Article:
Object lessons

Object lessons: from a Rubik's Cube Mona Lisa to a Surrealist animal bone sculpture

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Our pick of highlights from the next week's auctions and fairs

Prince Gyasi's Fatherhood (2018). Nil Gallery at 1-54 Contemporary African Art Fair, Marrakech, 20-23 February .€8,000. Courtesy of the artist and Nil Gallery

Instead of expensive camera equipment, the 24-year-old Ghanaian artist Prince Gyasi uses an iPhone to shoot highly saturated photographs around his home city of Accra. These vivid images concentrate on the people of his local community, particularly its marginalised figures, and dwell on the overarching human themes of motherhood, childhood and, as here, fatherhood. Hugo Zeitoun, the co-founder of the Paris-based Nil Gallery, says Fatherhood is “representative of the Afro Pop movement that is emerging from western Africa now”, and Gyasi is one of a number of Ghanaian photographers who has disseminated his images and achieved global recognition via Instagram—he currently has around 98,300 followers. Gyasi also co-founded BoxedKids, an arts and education charity helping underprivileged children from Jamestown, Accra.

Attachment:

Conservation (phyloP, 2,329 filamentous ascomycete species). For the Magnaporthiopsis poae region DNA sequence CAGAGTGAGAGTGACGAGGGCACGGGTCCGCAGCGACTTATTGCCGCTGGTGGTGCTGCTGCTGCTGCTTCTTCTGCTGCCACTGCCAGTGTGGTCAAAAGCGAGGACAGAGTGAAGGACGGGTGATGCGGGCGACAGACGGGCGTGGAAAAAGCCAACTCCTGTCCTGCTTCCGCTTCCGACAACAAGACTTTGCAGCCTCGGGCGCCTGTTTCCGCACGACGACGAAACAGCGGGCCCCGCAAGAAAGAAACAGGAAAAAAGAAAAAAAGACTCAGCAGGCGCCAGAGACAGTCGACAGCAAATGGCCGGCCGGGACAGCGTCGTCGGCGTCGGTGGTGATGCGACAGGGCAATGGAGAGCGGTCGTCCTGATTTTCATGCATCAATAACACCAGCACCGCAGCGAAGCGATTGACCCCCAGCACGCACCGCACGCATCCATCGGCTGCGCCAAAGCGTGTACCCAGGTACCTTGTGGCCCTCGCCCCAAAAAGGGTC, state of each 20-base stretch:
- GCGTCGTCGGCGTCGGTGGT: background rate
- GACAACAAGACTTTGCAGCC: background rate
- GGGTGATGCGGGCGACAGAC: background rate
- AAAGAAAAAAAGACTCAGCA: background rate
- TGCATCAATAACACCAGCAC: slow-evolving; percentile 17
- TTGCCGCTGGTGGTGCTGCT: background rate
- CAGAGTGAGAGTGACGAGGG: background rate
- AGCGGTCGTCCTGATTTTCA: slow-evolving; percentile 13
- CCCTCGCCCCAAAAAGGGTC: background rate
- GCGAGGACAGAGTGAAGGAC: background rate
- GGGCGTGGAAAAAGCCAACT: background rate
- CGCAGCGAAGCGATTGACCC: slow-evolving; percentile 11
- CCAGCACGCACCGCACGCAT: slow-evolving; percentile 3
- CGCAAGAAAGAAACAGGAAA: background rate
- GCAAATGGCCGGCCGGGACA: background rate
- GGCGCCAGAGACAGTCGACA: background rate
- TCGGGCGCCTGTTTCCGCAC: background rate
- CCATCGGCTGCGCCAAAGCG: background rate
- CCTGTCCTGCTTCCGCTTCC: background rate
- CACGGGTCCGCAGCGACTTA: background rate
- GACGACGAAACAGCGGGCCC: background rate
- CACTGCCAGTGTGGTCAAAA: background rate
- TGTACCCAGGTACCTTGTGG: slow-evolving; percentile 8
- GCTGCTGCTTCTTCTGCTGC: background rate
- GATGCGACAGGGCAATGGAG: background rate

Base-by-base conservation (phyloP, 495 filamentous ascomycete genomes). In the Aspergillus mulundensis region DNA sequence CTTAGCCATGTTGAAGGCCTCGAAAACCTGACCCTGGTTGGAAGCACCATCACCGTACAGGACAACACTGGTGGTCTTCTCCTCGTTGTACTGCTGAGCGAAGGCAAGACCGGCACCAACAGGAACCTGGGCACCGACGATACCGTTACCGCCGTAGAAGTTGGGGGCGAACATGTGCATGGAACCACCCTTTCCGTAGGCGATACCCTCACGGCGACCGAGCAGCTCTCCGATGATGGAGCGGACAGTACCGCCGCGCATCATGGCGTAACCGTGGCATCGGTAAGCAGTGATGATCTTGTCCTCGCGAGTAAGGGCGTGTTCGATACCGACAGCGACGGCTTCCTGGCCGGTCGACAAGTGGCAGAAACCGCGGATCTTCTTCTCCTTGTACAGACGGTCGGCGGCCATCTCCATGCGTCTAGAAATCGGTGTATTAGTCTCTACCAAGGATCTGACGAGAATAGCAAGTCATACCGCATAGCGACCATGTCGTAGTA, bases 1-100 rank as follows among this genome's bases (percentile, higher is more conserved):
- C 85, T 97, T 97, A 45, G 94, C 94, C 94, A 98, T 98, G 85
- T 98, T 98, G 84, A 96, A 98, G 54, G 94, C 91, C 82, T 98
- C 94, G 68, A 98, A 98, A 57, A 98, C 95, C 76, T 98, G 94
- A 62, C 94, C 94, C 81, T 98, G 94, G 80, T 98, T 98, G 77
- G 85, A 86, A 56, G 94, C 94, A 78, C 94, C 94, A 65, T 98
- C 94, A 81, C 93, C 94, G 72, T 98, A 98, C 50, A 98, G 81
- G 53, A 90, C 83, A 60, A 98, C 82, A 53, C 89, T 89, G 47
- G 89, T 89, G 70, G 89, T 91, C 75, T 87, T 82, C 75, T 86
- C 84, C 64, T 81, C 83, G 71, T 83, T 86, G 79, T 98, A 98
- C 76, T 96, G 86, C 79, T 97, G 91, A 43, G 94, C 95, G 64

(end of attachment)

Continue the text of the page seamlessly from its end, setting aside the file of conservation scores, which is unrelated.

Remedios Varo's Homo Rodans (1959). Gallery Wendi Norris at ADAA’s The Art Show, New York, 27 February-1 March. $2.5m.

The only surviving three-dimensional work by the 20th-century female Surrealist artist Remedios Varo, this animal bone sculpture riffs on the mythical Ouroboros figure of a serpent eating its own tail. Varo created the work in connection with De Homo Rodans, a pseudoscientific text—also on offer alongside the sculpture—that she wrote under the pen name Halikcio von Fuhrängschmidt, postulating a new theory of human evolution based on this magical creature of her own creation.

Invader, Rubik Mona Lisa (2005). Urban Art Sale, Artcurial, Paris, 25 February. Estimate: €120,000-€150,000.

The world’s most famous enigmatic smile receives an 8-bit makeover, courtesy of the French urban artist Invader, in this work the Rubik Mona Lisa. Around 330 Rubik’s Cubes were used to create this work, the first in Invader’s Rubikcubism series, in which he recreates well-known Old Master works with the 1980s toy. His version of the Leonardo portrait is equally as mysterious: only from a distance can the viewer decipher the image of the Mona Lisa. Invader’s current auction record was made at an Artcurial sale last year, where his Vienna (2008) sold for $398,000.